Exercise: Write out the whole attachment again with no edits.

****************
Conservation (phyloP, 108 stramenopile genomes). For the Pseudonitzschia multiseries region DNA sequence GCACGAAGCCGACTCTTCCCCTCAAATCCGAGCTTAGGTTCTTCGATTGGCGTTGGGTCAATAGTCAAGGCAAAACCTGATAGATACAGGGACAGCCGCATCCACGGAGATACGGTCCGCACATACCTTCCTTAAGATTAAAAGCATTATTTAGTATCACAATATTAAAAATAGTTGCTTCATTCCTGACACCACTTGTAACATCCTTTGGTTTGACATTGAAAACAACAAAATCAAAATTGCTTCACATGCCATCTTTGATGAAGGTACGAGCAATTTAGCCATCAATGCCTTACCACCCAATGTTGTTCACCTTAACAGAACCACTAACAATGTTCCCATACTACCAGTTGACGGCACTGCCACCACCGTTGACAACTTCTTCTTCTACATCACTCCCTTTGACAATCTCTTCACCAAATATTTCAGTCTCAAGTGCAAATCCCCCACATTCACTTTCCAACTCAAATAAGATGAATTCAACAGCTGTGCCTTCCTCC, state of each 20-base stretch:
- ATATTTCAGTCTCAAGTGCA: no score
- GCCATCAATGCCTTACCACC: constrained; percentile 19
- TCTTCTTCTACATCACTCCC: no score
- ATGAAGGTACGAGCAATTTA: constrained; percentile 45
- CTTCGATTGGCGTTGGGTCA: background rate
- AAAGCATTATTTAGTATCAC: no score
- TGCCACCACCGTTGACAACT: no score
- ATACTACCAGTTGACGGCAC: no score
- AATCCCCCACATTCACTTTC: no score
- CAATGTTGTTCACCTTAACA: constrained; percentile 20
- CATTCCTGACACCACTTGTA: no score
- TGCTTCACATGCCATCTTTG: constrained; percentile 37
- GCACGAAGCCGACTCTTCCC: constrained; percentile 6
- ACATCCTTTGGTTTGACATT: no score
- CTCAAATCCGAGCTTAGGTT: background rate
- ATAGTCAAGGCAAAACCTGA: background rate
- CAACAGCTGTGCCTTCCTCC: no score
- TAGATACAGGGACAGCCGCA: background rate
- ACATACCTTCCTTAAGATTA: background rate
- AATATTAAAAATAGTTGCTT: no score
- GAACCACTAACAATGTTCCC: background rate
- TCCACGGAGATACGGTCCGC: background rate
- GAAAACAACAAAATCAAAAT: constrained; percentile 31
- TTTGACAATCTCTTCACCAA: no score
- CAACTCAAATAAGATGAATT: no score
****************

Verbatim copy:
Conservation (phyloP, 108 stramenopile genomes). For the Pseudonitzschia multiseries region DNA sequence GCACGAAGCCGACTCTTCCCCTCAAATCCGAGCTTAGGTTCTTCGATTGGCGTTGGGTCAATAGTCAAGGCAAAACCTGATAGATACAGGGACAGCCGCATCCACGGAGATACGGTCCGCACATACCTTCCTTAAGATTAAAAGCATTATTTAGTATCACAATATTAAAAATAGTTGCTTCATTCCTGACACCACTTGTAACATCCTTTGGTTTGACATTGAAAACAACAAAATCAAAATTGCTTCACATGCCATCTTTGATGAAGGTACGAGCAATTTAGCCATCAATGCCTTACCACCCAATGTTGTTCACCTTAACAGAACCACTAACAATGTTCCCATACTACCAGTTGACGGCACTGCCACCACCGTTGACAACTTCTTCTTCTACATCACTCCCTTTGACAATCTCTTCACCAAATATTTCAGTCTCAAGTGCAAATCCCCCACATTCACTTTCCAACTCAAATAAGATGAATTCAACAGCTGTGCCTTCCTCC, state of each 20-base stretch:
- ATATTTCAGTCTCAAGTGCA: no score
- GCCATCAATGCCTTACCACC: constrained; percentile 19
- TCTTCTTCTACATCACTCCC: no score
- ATGAAGGTACGAGCAATTTA: constrained; percentile 45
- CTTCGATTGGCGTTGGGTCA: background rate
- AAAGCATTATTTAGTATCAC: no score
- TGCCACCACCGTTGACAACT: no score
- ATACTACCAGTTGACGGCAC: no score
- AATCCCCCACATTCACTTTC: no score
- CAATGTTGTTCACCTTAACA: constrained; percentile 20
- CATTCCTGACACCACTTGTA: no score
- TGCTTCACATGCCATCTTTG: constrained; percentile 37
- GCACGAAGCCGACTCTTCCC: constrained; percentile 6
- ACATCCTTTGGTTTGACATT: no score
- CTCAAATCCGAGCTTAGGTT: background rate
- ATAGTCAAGGCAAAACCTGA: background rate
- CAACAGCTGTGCCTTCCTCC: no score
- TAGATACAGGGACAGCCGCA: background rate
- ACATACCTTCCTTAAGATTA: background rate
- AATATTAAAAATAGTTGCTT: no score
- GAACCACTAACAATGTTCCC: background rate
- TCCACGGAGATACGGTCCGC: background rate
- GAAAACAACAAAATCAAAAT: constrained; percentile 31
- TTTGACAATCTCTTCACCAA: no score
- CAACTCAAATAAGATGAATT: no score